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Susan Walsh / AP

Jim DeMint is launching a new group, called the Conservative Partnership Institute, that he envisions as a "support system" to ensure promising conservative lawmakers who are new to Washington stick to their principles and resist being "co-opted" by Republican leadership.

Think of it as a one-stop shop to create more members like Mike Lee, Ted Cruz, and Rand Paul — conservatives who have built strong networks and staffs, and, for the most part — though leadership now views Cruz as more cooperative — been foils to Mitch McConnell.

  • DeMint says his non-profit will help conservative members fill their offices with true conservative staffers; coach their teams on policy, legislative procedure and communications; and introduce new members to the people they need to know in the conservative movement, on Capitol Hill, and in the White House.

Why this matters: The conservative movement does a good job of getting conservatives elected to Congress, and beating up on them once they're there and fail to live up to their campaign promises. But DeMint thinks the movement is lousy at helping members be effective conservative legislators once they arrive in town. He and his team say the biggest gap is in training and recruiting members' staffs, because a squishy staff is the quickest way to turn a Tea Party member into a creature of the establishment.

"CPI fills a unique role that is critically needed in Washington, partnering with conservative members, staff and the movement to succeed in advancing liberty," says Sen. Mike Lee, chairman of the conservative Senate Steering Committee.

How it will work: DeMint says he doesn't want to duplicate any conservative group, he wants to partner with them where necessary, for example with groups like Morton Blackwell's Leadership Institute.

  • CPI will host regular meetings and strategy sessions with members. DeMint wants to create the same type of social atmosphere — regular drinks, dinners, etc. — that has made the House Freedom Caucus so effective.

Key players:

  • DeMint is a former senator who became one of the most influential figures in the conservative movement as a Tea Party leader and president of the Heritage Foundation — until his controversial ouster.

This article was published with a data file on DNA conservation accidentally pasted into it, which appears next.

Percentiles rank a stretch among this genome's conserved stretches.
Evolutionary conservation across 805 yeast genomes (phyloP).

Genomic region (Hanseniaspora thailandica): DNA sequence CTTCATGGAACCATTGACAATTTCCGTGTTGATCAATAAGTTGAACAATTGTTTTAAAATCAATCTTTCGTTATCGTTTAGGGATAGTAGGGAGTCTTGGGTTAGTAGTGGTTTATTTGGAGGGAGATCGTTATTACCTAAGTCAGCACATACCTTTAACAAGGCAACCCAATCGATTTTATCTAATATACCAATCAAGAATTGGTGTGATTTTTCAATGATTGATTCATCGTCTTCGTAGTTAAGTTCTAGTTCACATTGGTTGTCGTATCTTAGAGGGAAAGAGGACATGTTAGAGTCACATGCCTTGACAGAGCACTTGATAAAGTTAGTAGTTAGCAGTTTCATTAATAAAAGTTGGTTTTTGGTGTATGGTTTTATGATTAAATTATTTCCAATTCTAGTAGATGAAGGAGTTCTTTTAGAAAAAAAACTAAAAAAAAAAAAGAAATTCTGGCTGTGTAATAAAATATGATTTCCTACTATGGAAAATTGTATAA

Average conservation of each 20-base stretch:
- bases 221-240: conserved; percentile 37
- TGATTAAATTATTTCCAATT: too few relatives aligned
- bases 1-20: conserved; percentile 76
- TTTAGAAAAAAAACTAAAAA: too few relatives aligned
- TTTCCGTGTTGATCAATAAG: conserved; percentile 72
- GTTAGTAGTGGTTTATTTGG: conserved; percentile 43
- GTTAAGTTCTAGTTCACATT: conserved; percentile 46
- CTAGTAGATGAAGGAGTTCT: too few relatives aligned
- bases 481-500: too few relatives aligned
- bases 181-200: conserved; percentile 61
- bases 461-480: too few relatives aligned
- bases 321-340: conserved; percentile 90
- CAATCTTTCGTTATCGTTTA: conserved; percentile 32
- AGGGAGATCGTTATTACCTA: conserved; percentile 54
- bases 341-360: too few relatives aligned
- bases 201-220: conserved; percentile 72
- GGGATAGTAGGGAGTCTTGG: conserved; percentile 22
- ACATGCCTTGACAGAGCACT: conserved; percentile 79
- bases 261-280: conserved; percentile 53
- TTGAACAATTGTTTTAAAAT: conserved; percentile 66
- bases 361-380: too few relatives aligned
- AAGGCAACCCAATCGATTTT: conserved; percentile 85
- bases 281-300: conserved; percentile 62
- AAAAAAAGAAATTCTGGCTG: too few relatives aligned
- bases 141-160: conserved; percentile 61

• He's recruited a small team of experienced movement conservatives — including Heritage alums Ed Corrigan, Wesley Denton, and Rachel Bovard.
  • Corrigan, who will be CPI's executive director, is impeccably connected in the movement, on the Hill and inside the Trump Administration. He's well-placed to build a "job pool" for conservative members as he's just come off the Trump transition, where he helped fill hundreds of jobs in the administration.

Go deeper

White House nominates Rick Spinrad as NOAA leader

In this NOAA GOES-East satellite handout image, Hurricane Dorian, a Cat. 4 storm, moves slowly past Grand Bahama Island on September 2, 2019. (Photo by NOAA via Getty Images)

The White House on Thursday evening nominated Rick Spinrad, an oceanographer at Oregon State University, to head the National Oceanic and Atmospheric Administration (NOAA).

Why it matters: Filling the NOAA slot would complete the Biden administration's leadership on the climate and environment team. The agency, located within the Commerce Department, houses the National Weather Service and conducts much of the nation's climate science research.

2 hours ago - World

Israeli officials will object to restoration of Iran deal in D.C. visit

Photo: Anadolu Agency / Getty Images

Israeli Prime Minister Benjamin Netanyahu has instructed the delegation traveling to Washington, D.C. next week for strategic talks on Iran to stress their objection to a U.S. return to the 2015 nuclear deal and to refuse to discuss its contents, Israeli officials say.

Why it matters: That position is similar to the one Israel took in the year before the 2015 nuclear deal was announced, which led to a rift between the Israeli government and the Obama administration. History could now repeat itself.

Updated 2 hours ago - Politics & Policy

Coronavirus dashboard

Illustration: Brendan Lynch/Axios

  1. Health: Coronavirus cases aren't budging — even after vaccinations doubled— Health care workers feel stress, burnout more than a year into the pandemic — Handful of "breakthrough" COVID cases occurred in nursing homes, CDC says.
  2. Vaccines: Johnson & Johnson's vaccine production problems look even bigger — All U.S. adults now eligible for COVID-19 vaccine.
  3. Political: Watchdog says agency infighting increased health and safety risks at start of pandemic.
  4. World: EU regulator: Benefits of J&J vaccine outweigh risk of rare blood clots.
  5. Variant tracker: Where different strains are spreading.

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